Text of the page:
I bet the same people calling for such a system would be the first to be up in arms when the papers uncover the scandal of a little old lady refused free treatment for something. Such a circumstance becomes inevitable when you make the system intentionally discriminatory and add so much complication to the system.

    I understand the thought process behind the suggestion, but making individuals carry the burden of mistakes that could befall anyone is completely counter to what I believe is great about the NHS, and by extension what is great about this country. People are so keen to knock this country for the disappearing sense of 'society', whilst simultaneously looking to dismantle many of the community-spirited institutions that we should be proud of. The NHS and the welfare state are just two examples of the types of thing this country should be immensely proud of having rather than looking to dismantle them entirely so that they can pay a little less tax and have a little more money for themselves.

    I suppose now I'm a commie, by some people's standards at least :lol:
  • MountainMonsterMountainMonster Posts: 7,423
    Where's the like button for the post above?
  • VTechVTech Posts: 4,736
    The post is good but how do we fix the problem ?
    Can we continue to always support smokers, fat people who eat too much, druggies, drinks.

    Where does it stop ?
    We just can't afford it. It's crippling the country. I'm not saying we should get rid or keep but it's not sustainable.
    Living MY dream.
  • verylonglegsverylonglegs Posts: 3,400
    edited May 2013
    Rigged wrote:
    I genuinely find this thread has dropped in quality. Charging someone for falling off a bike? Are you serious? What if this person chose to commute by bike and fell off, is that still self inflicted. What if they get hit while on their bike, is that automatically self-inflicted since they were on a bike. Does walking down the street and missing a small hole with sends them into the gutter count as self-inflicted?

    You guys can not actually be serious.

    If anything, cycling lowers the burden on the NHS as the people are fitter. I highly doubt the small percentage of people falling off and ending up in hospital is even 1% of the money saved by having a healthier population.

    Some people these days.....

    I have to agree with this.

    Where do we stop with 'self-inflicted'?

    How do you decide how much extra bodyweight is the cause of a joint problem requiring an operation such as a knee or hip replacement?

    Would smokers get refused lung cancer/heart disease treatment etc.?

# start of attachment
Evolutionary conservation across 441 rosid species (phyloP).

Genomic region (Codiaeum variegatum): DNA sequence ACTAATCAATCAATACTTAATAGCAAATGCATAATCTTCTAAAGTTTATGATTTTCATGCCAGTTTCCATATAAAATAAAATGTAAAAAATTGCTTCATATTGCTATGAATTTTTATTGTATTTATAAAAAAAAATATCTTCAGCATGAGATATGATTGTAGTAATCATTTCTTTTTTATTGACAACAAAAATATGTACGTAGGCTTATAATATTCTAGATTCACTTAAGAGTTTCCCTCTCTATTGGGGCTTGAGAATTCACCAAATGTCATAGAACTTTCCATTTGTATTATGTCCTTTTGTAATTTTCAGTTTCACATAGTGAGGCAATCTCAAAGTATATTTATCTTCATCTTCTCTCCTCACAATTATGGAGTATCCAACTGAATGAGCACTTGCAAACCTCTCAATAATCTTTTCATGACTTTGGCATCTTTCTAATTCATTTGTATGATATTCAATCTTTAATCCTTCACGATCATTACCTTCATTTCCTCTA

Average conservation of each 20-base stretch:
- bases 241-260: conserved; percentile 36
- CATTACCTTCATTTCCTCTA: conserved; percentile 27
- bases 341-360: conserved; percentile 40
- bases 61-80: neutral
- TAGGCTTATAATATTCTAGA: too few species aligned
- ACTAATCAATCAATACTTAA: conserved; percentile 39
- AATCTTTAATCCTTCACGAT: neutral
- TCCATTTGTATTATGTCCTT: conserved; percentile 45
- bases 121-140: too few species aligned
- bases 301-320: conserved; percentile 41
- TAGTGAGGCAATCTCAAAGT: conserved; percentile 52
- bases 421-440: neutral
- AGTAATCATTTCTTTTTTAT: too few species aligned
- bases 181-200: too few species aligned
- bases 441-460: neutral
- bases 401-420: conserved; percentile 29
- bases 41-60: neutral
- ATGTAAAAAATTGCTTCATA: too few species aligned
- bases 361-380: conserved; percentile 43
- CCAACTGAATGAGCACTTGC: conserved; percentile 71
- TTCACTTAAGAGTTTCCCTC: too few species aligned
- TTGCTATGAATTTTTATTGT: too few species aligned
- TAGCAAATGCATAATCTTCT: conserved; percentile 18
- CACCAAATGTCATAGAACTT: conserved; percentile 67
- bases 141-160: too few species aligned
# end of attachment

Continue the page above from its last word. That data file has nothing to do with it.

What about those who have smoked but have since given up?

    How about those in need of emergency care; do we allow them to continue bleeding out whilst their pockets are searched for a credit card to swipe because they chose to step into the road at the wrong moment?

    Further, who makes these spur-of-the-moment decisions, and what checks exist to ensure that people deserving of free care aren't charged or that those who should pay don't get their care for free?

    How much would that cost to administrate?

    What form of repercussions would exist when mistakes were made?

    How would you compensate those who suffer at the hands of incorrect decisions?

    I bet the same people calling for such a system would be the first to be up in arms when the papers uncover the scandal of a little old lady refused free treatment for something. Such a circumstance becomes inevitable when you make the system intentionally discriminatory and add so much complication to the system.

    I understand the thought process behind the suggestion, but making individuals carry the burden of mistakes that could befall anyone is completely counter to what I believe is great about the NHS, and by extension what is great about this country. People are so keen to knock this country for the disappearing sense of 'society', whilst simultaneously looking to dismantle many of the community-spirited institutions that we should be proud of. The NHS and the welfare state are just two examples of the types of thing this country should be immensely proud of having rather than looking to dismantle them entirely so that they can pay a little less tax and have a little more money for themselves.

    I suppose now I'm a commie, by some people's standards at least :lol:

    All sound sensible questions which in turn have mirror opposites, how far do we go before making hard hard decisions? The NHS was created in the post-war period when the population was rake thin but ultimately a lot fitter through years of rationing and was designed to help the poorest in society get the same medical care as everyone else. Back then very expensive treatments for many illnesses didn't exist, if you had something like leukemia then that was your lot unfortnately. I'd happily bet that the founders of the organisation would be horrified to find out it now wastes a lot of money just because people can't keep their hands out of the biscuit barrel and take a walk occasionally. I can't see how it can go on in it's current form to be honest but I'll happily admit I'm glad I won't have to make decisions on who gets what, definitely not a task I envy.